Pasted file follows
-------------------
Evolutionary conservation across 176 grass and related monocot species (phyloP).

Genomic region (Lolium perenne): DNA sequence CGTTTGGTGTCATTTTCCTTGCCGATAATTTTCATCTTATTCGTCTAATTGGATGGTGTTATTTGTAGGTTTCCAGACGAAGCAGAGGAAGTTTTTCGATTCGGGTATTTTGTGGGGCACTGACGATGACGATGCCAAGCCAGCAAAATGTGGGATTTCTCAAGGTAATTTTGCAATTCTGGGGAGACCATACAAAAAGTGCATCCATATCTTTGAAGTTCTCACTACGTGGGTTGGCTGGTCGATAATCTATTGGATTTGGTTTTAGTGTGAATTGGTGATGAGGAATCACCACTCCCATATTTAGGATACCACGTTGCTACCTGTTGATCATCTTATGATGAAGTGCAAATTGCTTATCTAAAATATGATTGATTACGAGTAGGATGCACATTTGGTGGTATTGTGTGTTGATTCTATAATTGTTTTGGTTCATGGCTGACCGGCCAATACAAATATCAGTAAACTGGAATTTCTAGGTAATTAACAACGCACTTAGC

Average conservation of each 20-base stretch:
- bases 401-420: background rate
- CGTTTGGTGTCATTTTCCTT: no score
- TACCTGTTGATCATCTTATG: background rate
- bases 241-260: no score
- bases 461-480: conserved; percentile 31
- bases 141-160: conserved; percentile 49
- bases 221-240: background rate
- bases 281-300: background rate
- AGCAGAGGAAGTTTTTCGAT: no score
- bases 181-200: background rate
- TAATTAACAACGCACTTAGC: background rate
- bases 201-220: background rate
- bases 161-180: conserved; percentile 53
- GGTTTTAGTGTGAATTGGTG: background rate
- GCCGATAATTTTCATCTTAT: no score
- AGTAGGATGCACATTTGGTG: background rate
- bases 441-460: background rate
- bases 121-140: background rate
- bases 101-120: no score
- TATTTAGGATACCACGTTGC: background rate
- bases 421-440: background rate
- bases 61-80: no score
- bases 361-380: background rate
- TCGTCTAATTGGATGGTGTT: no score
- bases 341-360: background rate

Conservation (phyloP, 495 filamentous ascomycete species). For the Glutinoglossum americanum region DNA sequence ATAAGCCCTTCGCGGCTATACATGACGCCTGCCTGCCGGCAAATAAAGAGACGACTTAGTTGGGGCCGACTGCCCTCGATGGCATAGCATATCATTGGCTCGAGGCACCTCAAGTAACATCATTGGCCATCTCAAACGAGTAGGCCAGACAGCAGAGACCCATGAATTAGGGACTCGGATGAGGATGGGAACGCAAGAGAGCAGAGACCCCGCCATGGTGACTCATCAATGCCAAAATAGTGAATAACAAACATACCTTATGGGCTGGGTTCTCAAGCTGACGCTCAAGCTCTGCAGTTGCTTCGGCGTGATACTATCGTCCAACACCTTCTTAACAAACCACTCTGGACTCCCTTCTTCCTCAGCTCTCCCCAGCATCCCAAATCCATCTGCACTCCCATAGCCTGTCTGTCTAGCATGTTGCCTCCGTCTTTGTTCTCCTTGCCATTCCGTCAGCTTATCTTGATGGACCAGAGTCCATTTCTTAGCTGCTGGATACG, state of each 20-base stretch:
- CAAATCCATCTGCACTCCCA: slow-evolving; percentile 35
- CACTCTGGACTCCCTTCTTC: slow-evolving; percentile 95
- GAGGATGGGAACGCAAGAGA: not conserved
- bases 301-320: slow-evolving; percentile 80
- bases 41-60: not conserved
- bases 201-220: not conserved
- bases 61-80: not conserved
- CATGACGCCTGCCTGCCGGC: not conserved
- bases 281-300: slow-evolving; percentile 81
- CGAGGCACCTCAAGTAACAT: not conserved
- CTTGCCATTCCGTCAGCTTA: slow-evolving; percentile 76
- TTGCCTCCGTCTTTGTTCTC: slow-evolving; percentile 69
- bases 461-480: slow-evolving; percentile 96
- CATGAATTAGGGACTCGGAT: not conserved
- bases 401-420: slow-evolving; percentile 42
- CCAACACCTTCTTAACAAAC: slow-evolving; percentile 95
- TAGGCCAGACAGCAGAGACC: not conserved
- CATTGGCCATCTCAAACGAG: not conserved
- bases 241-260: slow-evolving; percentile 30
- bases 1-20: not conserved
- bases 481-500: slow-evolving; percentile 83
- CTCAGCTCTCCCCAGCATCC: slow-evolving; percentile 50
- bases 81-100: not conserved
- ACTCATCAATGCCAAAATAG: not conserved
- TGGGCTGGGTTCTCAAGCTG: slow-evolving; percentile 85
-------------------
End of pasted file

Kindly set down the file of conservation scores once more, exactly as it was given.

Evolutionary conservation across 176 grass and related monocot species (phyloP).

Genomic region (Lolium perenne): DNA sequence CGTTTGGTGTCATTTTCCTTGCCGATAATTTTCATCTTATTCGTCTAATTGGATGGTGTTATTTGTAGGTTTCCAGACGAAGCAGAGGAAGTTTTTCGATTCGGGTATTTTGTGGGGCACTGACGATGACGATGCCAAGCCAGCAAAATGTGGGATTTCTCAAGGTAATTTTGCAATTCTGGGGAGACCATACAAAAAGTGCATCCATATCTTTGAAGTTCTCACTACGTGGGTTGGCTGGTCGATAATCTATTGGATTTGGTTTTAGTGTGAATTGGTGATGAGGAATCACCACTCCCATATTTAGGATACCACGTTGCTACCTGTTGATCATCTTATGATGAAGTGCAAATTGCTTATCTAAAATATGATTGATTACGAGTAGGATGCACATTTGGTGGTATTGTGTGTTGATTCTATAATTGTTTTGGTTCATGGCTGACCGGCCAATACAAATATCAGTAAACTGGAATTTCTAGGTAATTAACAACGCACTTAGC

Average conservation of each 20-base stretch:
- bases 401-420: background rate
- CGTTTGGTGTCATTTTCCTT: no score
- TACCTGTTGATCATCTTATG: background rate
- bases 241-260: no score
- bases 461-480: conserved; percentile 31
- bases 141-160: conserved; percentile 49
- bases 221-240: background rate
- bases 281-300: background rate
- AGCAGAGGAAGTTTTTCGAT: no score
- bases 181-200: background rate
- TAATTAACAACGCACTTAGC: background rate
- bases 201-220: background rate
- bases 161-180: conserved; percentile 53
- GGTTTTAGTGTGAATTGGTG: background rate
- GCCGATAATTTTCATCTTAT: no score
- AGTAGGATGCACATTTGGTG: background rate
- bases 441-460: background rate
- bases 121-140: background rate
- bases 101-120: no score
- TATTTAGGATACCACGTTGC: background rate
- bases 421-440: background rate
- bases 61-80: no score
- bases 361-380: background rate
- TCGTCTAATTGGATGGTGTT: no score
- bases 341-360: background rate

Conservation (phyloP, 495 filamentous ascomycete species). For the Glutinoglossum americanum region DNA sequence ATAAGCCCTTCGCGGCTATACATGACGCCTGCCTGCCGGCAAATAAAGAGACGACTTAGTTGGGGCCGACTGCCCTCGATGGCATAGCATATCATTGGCTCGAGGCACCTCAAGTAACATCATTGGCCATCTCAAACGAGTAGGCCAGACAGCAGAGACCCATGAATTAGGGACTCGGATGAGGATGGGAACGCAAGAGAGCAGAGACCCCGCCATGGTGACTCATCAATGCCAAAATAGTGAATAACAAACATACCTTATGGGCTGGGTTCTCAAGCTGACGCTCAAGCTCTGCAGTTGCTTCGGCGTGATACTATCGTCCAACACCTTCTTAACAAACCACTCTGGACTCCCTTCTTCCTCAGCTCTCCCCAGCATCCCAAATCCATCTGCACTCCCATAGCCTGTCTGTCTAGCATGTTGCCTCCGTCTTTGTTCTCCTTGCCATTCCGTCAGCTTATCTTGATGGACCAGAGTCCATTTCTTAGCTGCTGGATACG, state of each 20-base stretch:
- CAAATCCATCTGCACTCCCA: slow-evolving; percentile 35
- CACTCTGGACTCCCTTCTTC: slow-evolving; percentile 95
- GAGGATGGGAACGCAAGAGA: not conserved
- bases 301-320: slow-evolving; percentile 80
- bases 41-60: not conserved
- bases 201-220: not conserved
- bases 61-80: not conserved
- CATGACGCCTGCCTGCCGGC: not conserved
- bases 281-300: slow-evolving; percentile 81
- CGAGGCACCTCAAGTAACAT: not conserved
- CTTGCCATTCCGTCAGCTTA: slow-evolving; percentile 76
- TTGCCTCCGTCTTTGTTCTC: slow-evolving; percentile 69
- bases 461-480: slow-evolving; percentile 96
- CATGAATTAGGGACTCGGAT: not conserved
- bases 401-420: slow-evolving; percentile 42
- CCAACACCTTCTTAACAAAC: slow-evolving; percentile 95
- TAGGCCAGACAGCAGAGACC: not conserved
- CATTGGCCATCTCAAACGAG: not conserved
- bases 241-260: slow-evolving; percentile 30
- bases 1-20: not conserved
- bases 481-500: slow-evolving; percentile 83
- CTCAGCTCTCCCCAGCATCC: slow-evolving; percentile 50
- bases 81-100: not conserved
- ACTCATCAATGCCAAAATAG: not conserved
- TGGGCTGGGTTCTCAAGCTG: slow-evolving; percentile 85